Why this story matters:
The Spanish government wants to exhume and move the remains of Spanish dictator Francisco Franco (1892-1975) from his tomb in the Valley of the Fallen, a monument located north of Madrid. The site, crowned with a large cross, was conceived by the dictator to honor and bury the people who had died in what he considered his “glorious crusade,” the Spanish Civil War (1936-1939).
The move by Socialist Prime Minister Pedro Sánchez has reopened the debate on historical memory in Spain and how the wounds of the Civil War have only recently started to heal.
The fact that the remains of the dictator continue to lie in a prominent tomb in the Valley of the Fallen is considered by many to be a glorification of genocide and repression.
The decision to exhume and move Franco’s remains is controversial and not an easy task. Although the Socialist government’s initiative has the backing of a majority, the Popular Party does not want to open the debate. It has also said that the government needs the permission of the Catholic Church -- which supported the dictator while he was alive -- as the tomb is in a Catholic basilica.
“We cannot build a comfortable future by ignoring an uncomfortable past,” said Sánchez, who is looking to dismantle the remains of the dictatorship and repair the damage done to the victims of repression.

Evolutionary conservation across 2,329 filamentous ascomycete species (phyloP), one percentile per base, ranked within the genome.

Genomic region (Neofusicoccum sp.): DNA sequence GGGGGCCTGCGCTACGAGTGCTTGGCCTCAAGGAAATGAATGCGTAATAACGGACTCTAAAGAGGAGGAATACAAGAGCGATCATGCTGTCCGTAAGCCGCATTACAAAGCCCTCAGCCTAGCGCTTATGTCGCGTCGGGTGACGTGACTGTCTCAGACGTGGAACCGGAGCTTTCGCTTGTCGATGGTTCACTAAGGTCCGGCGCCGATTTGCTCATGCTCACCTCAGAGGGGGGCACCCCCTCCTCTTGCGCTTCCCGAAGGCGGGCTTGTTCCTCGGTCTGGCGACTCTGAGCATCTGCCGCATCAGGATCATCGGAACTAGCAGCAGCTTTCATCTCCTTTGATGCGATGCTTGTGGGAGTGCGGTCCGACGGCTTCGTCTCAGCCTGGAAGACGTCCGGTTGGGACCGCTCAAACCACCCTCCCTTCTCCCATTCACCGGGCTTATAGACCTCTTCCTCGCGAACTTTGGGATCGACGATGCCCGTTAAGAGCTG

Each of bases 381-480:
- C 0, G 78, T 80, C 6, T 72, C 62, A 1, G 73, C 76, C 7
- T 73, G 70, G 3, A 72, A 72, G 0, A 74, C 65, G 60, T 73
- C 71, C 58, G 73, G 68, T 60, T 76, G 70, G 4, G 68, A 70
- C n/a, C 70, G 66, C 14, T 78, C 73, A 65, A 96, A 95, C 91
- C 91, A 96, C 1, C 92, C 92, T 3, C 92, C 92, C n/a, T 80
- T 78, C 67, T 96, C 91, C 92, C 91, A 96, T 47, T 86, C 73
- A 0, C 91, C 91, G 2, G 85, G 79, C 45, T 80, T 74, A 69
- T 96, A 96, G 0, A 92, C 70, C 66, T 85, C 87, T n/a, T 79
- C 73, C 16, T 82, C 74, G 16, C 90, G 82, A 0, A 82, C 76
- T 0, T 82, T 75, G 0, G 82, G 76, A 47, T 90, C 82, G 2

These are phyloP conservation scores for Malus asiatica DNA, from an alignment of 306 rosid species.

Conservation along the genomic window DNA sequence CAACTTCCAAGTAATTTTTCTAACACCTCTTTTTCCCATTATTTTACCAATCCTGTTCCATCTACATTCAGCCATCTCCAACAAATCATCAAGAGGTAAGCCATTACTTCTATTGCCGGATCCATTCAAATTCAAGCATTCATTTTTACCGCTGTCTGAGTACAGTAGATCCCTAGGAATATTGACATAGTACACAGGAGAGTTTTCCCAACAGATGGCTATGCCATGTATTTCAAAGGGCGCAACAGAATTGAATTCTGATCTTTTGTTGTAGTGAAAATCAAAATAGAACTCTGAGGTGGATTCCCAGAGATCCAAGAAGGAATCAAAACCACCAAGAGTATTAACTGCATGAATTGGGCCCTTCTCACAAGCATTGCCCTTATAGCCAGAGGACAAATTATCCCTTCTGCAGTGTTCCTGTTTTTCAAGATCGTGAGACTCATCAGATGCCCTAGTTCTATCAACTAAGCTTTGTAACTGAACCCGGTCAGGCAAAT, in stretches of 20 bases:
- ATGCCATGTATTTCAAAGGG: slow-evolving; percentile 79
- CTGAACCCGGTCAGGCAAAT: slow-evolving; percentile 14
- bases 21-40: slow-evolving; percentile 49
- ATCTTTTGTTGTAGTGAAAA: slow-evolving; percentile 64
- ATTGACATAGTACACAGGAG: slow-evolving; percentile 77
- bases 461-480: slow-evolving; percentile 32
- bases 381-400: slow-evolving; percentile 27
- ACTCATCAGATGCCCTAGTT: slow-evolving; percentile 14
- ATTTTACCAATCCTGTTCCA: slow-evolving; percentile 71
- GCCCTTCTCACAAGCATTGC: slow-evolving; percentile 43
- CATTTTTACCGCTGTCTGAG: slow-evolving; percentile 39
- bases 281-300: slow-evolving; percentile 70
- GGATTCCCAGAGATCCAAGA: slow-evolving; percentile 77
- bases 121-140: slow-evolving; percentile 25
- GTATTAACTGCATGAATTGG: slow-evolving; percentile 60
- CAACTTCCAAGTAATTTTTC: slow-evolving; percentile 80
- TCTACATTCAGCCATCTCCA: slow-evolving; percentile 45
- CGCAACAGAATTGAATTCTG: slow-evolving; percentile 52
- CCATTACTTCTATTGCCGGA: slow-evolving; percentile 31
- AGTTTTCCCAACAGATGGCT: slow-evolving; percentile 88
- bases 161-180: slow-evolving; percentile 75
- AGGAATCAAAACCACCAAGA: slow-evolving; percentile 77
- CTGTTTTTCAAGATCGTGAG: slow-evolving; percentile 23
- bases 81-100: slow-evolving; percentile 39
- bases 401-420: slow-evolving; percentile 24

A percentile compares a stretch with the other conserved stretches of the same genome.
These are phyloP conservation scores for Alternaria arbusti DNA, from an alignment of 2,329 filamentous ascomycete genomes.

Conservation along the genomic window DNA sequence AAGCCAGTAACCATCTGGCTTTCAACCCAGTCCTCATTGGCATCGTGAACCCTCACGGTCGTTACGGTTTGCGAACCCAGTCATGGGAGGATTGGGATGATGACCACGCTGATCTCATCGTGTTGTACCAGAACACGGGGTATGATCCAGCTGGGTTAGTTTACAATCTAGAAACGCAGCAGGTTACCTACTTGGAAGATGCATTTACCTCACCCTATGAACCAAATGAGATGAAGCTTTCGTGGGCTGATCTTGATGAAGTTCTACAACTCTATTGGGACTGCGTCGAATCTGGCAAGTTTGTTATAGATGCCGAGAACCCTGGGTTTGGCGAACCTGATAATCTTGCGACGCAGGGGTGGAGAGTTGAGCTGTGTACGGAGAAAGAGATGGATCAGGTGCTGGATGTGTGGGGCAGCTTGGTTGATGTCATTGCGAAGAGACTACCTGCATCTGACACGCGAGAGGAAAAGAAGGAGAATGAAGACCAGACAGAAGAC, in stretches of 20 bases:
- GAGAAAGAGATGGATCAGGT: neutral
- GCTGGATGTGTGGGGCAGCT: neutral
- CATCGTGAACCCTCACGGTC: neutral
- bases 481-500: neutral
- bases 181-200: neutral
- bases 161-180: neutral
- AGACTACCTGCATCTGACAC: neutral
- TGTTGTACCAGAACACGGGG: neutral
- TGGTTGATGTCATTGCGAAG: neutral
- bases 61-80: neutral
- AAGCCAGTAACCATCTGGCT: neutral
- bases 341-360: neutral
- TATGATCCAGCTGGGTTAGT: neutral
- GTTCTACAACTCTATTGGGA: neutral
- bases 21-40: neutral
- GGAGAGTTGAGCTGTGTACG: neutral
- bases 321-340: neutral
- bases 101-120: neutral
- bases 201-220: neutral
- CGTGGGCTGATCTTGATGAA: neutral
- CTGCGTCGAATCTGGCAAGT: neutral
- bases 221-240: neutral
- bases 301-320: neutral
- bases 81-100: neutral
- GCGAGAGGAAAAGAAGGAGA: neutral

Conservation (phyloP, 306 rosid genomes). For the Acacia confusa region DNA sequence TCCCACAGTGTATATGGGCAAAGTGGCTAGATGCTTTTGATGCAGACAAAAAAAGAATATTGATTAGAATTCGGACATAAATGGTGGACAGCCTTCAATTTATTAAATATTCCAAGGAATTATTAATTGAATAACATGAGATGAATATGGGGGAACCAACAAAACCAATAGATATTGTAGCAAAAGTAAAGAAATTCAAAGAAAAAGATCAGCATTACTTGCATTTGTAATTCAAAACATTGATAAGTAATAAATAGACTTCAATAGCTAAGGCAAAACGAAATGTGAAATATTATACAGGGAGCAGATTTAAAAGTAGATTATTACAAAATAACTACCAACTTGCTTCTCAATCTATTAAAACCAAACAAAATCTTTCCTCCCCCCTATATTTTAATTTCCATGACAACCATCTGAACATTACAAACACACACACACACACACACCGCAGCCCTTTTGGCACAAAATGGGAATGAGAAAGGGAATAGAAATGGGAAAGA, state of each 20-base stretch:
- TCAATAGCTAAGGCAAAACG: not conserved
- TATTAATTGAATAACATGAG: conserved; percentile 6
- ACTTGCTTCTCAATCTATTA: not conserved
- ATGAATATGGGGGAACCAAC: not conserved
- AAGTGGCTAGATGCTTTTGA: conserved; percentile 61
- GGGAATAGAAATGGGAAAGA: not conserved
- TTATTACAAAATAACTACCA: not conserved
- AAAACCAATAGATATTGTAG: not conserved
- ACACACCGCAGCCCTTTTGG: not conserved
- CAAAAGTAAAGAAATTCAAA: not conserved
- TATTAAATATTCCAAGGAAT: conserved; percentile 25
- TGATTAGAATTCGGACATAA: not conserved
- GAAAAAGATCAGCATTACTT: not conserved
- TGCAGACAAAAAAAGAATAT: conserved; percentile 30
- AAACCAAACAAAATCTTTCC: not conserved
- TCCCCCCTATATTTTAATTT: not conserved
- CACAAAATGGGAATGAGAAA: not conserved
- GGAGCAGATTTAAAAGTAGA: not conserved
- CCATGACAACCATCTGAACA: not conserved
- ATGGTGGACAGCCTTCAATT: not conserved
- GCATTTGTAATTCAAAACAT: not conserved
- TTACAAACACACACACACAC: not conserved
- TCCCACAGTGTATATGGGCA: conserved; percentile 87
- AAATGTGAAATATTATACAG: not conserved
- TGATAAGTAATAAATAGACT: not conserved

Details from the story:
- Franco ordered the construction of the Valley of the Fallen and is buried there with José Antonio Primo de Rivera, the founder of the far-right organization Falange Española.
- As well as Franco, the bodies of 33,847 people from both sides of the war are buried at the site.
- Nationalists and Republicans are not separated but mixed in what is considered “the largest mass grave in Spain.” Around 20,000 men, many of them political prisoners, built the memorial.
- Dozens of families from both sides, but particularly the losing side (the Republicans), have asked to recover the remains of their relatives who were buried there without their consent.
- In the 42 years since Franco’s death, no government has ever intervened in the monument, which symbolizes the glorification of the dictator’s victory.
- Since 1999, the number of the visitors to the Valley of the Fallen has varied from 150,000 to 500,000 a year. The Spanish state receives an average of €2 million a year from the site.
- In recent years, Spain has begun to review symbols from the Franco dictatorship, renaming streets with references to the dictator and removing certain statues.